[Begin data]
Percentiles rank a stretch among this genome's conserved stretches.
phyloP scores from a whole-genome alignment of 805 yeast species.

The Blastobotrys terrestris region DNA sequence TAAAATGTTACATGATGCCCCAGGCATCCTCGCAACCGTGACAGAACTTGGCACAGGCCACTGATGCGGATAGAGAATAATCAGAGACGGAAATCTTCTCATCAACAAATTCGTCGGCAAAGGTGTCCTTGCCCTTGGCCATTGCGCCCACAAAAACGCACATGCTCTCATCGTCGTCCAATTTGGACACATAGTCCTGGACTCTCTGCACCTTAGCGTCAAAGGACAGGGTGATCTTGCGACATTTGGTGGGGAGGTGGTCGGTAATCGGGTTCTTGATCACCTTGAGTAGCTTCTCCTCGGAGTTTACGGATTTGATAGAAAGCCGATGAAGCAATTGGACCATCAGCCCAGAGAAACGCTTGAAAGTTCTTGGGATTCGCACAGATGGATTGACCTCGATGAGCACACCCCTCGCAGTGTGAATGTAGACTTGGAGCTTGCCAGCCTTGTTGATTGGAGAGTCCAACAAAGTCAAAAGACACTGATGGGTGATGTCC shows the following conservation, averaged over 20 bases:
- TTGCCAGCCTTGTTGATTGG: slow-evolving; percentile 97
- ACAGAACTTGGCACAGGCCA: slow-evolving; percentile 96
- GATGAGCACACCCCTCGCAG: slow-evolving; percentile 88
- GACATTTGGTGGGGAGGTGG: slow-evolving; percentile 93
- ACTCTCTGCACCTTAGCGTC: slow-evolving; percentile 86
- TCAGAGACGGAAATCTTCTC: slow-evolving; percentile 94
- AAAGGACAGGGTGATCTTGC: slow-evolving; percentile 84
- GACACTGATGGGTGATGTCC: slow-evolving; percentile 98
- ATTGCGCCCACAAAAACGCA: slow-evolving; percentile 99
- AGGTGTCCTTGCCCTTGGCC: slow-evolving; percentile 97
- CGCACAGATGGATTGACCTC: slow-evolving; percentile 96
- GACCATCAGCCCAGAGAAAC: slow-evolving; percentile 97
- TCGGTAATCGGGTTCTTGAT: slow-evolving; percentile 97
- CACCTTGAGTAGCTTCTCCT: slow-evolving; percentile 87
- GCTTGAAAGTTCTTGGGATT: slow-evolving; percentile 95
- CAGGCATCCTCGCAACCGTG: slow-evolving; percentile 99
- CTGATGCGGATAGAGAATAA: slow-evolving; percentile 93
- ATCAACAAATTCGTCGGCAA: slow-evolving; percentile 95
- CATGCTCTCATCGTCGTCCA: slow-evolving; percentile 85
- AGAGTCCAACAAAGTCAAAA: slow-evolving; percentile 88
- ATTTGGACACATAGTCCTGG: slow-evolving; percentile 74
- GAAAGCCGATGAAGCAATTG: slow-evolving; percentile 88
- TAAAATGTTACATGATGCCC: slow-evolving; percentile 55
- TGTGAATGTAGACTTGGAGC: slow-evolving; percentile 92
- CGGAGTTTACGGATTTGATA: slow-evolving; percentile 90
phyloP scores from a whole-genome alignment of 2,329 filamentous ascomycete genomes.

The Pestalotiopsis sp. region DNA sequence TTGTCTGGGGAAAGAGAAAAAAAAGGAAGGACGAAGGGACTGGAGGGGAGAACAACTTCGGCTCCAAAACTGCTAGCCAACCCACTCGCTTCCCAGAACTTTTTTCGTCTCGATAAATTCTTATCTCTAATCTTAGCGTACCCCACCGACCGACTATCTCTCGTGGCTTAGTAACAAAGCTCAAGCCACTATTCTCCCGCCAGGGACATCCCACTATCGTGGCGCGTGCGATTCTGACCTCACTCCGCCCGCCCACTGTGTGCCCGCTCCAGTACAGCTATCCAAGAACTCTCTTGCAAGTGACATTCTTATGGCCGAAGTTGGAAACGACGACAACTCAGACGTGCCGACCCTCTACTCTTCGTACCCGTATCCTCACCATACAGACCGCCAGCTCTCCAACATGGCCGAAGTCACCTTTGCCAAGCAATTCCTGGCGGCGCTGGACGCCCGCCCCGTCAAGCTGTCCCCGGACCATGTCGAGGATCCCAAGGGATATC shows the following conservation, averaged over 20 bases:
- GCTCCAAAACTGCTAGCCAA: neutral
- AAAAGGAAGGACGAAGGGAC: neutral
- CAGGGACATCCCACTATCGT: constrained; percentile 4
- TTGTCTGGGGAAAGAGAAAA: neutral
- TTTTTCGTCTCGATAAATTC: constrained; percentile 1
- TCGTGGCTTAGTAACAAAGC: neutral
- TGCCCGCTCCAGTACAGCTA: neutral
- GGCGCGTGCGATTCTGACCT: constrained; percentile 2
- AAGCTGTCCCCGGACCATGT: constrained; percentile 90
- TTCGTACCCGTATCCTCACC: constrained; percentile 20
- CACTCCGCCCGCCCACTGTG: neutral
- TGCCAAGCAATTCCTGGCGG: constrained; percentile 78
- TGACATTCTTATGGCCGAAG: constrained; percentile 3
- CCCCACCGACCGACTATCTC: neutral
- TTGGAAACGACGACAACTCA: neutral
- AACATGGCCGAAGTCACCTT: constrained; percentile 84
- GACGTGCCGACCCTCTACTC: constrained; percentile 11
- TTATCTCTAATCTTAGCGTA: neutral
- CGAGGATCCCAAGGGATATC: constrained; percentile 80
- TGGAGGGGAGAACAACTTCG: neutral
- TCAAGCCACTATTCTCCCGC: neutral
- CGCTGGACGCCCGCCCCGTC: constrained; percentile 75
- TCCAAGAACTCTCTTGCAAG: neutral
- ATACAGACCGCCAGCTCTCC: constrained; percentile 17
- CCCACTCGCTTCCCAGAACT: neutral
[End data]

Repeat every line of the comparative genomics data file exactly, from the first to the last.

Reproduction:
Percentiles rank a stretch among this genome's conserved stretches.
phyloP scores from a whole-genome alignment of 805 yeast species.

The Blastobotrys terrestris region DNA sequence TAAAATGTTACATGATGCCCCAGGCATCCTCGCAACCGTGACAGAACTTGGCACAGGCCACTGATGCGGATAGAGAATAATCAGAGACGGAAATCTTCTCATCAACAAATTCGTCGGCAAAGGTGTCCTTGCCCTTGGCCATTGCGCCCACAAAAACGCACATGCTCTCATCGTCGTCCAATTTGGACACATAGTCCTGGACTCTCTGCACCTTAGCGTCAAAGGACAGGGTGATCTTGCGACATTTGGTGGGGAGGTGGTCGGTAATCGGGTTCTTGATCACCTTGAGTAGCTTCTCCTCGGAGTTTACGGATTTGATAGAAAGCCGATGAAGCAATTGGACCATCAGCCCAGAGAAACGCTTGAAAGTTCTTGGGATTCGCACAGATGGATTGACCTCGATGAGCACACCCCTCGCAGTGTGAATGTAGACTTGGAGCTTGCCAGCCTTGTTGATTGGAGAGTCCAACAAAGTCAAAAGACACTGATGGGTGATGTCC shows the following conservation, averaged over 20 bases:
- TTGCCAGCCTTGTTGATTGG: slow-evolving; percentile 97
- ACAGAACTTGGCACAGGCCA: slow-evolving; percentile 96
- GATGAGCACACCCCTCGCAG: slow-evolving; percentile 88
- GACATTTGGTGGGGAGGTGG: slow-evolving; percentile 93
- ACTCTCTGCACCTTAGCGTC: slow-evolving; percentile 86
- TCAGAGACGGAAATCTTCTC: slow-evolving; percentile 94
- AAAGGACAGGGTGATCTTGC: slow-evolving; percentile 84
- GACACTGATGGGTGATGTCC: slow-evolving; percentile 98
- ATTGCGCCCACAAAAACGCA: slow-evolving; percentile 99
- AGGTGTCCTTGCCCTTGGCC: slow-evolving; percentile 97
- CGCACAGATGGATTGACCTC: slow-evolving; percentile 96
- GACCATCAGCCCAGAGAAAC: slow-evolving; percentile 97
- TCGGTAATCGGGTTCTTGAT: slow-evolving; percentile 97
- CACCTTGAGTAGCTTCTCCT: slow-evolving; percentile 87
- GCTTGAAAGTTCTTGGGATT: slow-evolving; percentile 95
- CAGGCATCCTCGCAACCGTG: slow-evolving; percentile 99
- CTGATGCGGATAGAGAATAA: slow-evolving; percentile 93
- ATCAACAAATTCGTCGGCAA: slow-evolving; percentile 95
- CATGCTCTCATCGTCGTCCA: slow-evolving; percentile 85
- AGAGTCCAACAAAGTCAAAA: slow-evolving; percentile 88
- ATTTGGACACATAGTCCTGG: slow-evolving; percentile 74
- GAAAGCCGATGAAGCAATTG: slow-evolving; percentile 88
- TAAAATGTTACATGATGCCC: slow-evolving; percentile 55
- TGTGAATGTAGACTTGGAGC: slow-evolving; percentile 92
- CGGAGTTTACGGATTTGATA: slow-evolving; percentile 90
phyloP scores from a whole-genome alignment of 2,329 filamentous ascomycete genomes.

The Pestalotiopsis sp. region DNA sequence TTGTCTGGGGAAAGAGAAAAAAAAGGAAGGACGAAGGGACTGGAGGGGAGAACAACTTCGGCTCCAAAACTGCTAGCCAACCCACTCGCTTCCCAGAACTTTTTTCGTCTCGATAAATTCTTATCTCTAATCTTAGCGTACCCCACCGACCGACTATCTCTCGTGGCTTAGTAACAAAGCTCAAGCCACTATTCTCCCGCCAGGGACATCCCACTATCGTGGCGCGTGCGATTCTGACCTCACTCCGCCCGCCCACTGTGTGCCCGCTCCAGTACAGCTATCCAAGAACTCTCTTGCAAGTGACATTCTTATGGCCGAAGTTGGAAACGACGACAACTCAGACGTGCCGACCCTCTACTCTTCGTACCCGTATCCTCACCATACAGACCGCCAGCTCTCCAACATGGCCGAAGTCACCTTTGCCAAGCAATTCCTGGCGGCGCTGGACGCCCGCCCCGTCAAGCTGTCCCCGGACCATGTCGAGGATCCCAAGGGATATC shows the following conservation, averaged over 20 bases:
- GCTCCAAAACTGCTAGCCAA: neutral
- AAAAGGAAGGACGAAGGGAC: neutral
- CAGGGACATCCCACTATCGT: constrained; percentile 4
- TTGTCTGGGGAAAGAGAAAA: neutral
- TTTTTCGTCTCGATAAATTC: constrained; percentile 1
- TCGTGGCTTAGTAACAAAGC: neutral
- TGCCCGCTCCAGTACAGCTA: neutral
- GGCGCGTGCGATTCTGACCT: constrained; percentile 2
- AAGCTGTCCCCGGACCATGT: constrained; percentile 90
- TTCGTACCCGTATCCTCACC: constrained; percentile 20
- CACTCCGCCCGCCCACTGTG: neutral
- TGCCAAGCAATTCCTGGCGG: constrained; percentile 78
- TGACATTCTTATGGCCGAAG: constrained; percentile 3
- CCCCACCGACCGACTATCTC: neutral
- TTGGAAACGACGACAACTCA: neutral
- AACATGGCCGAAGTCACCTT: constrained; percentile 84
- GACGTGCCGACCCTCTACTC: constrained; percentile 11
- TTATCTCTAATCTTAGCGTA: neutral
- CGAGGATCCCAAGGGATATC: constrained; percentile 80
- TGGAGGGGAGAACAACTTCG: neutral
- TCAAGCCACTATTCTCCCGC: neutral
- CGCTGGACGCCCGCCCCGTC: constrained; percentile 75
- TCCAAGAACTCTCTTGCAAG: neutral
- ATACAGACCGCCAGCTCTCC: constrained; percentile 17
- CCCACTCGCTTCCCAGAACT: neutral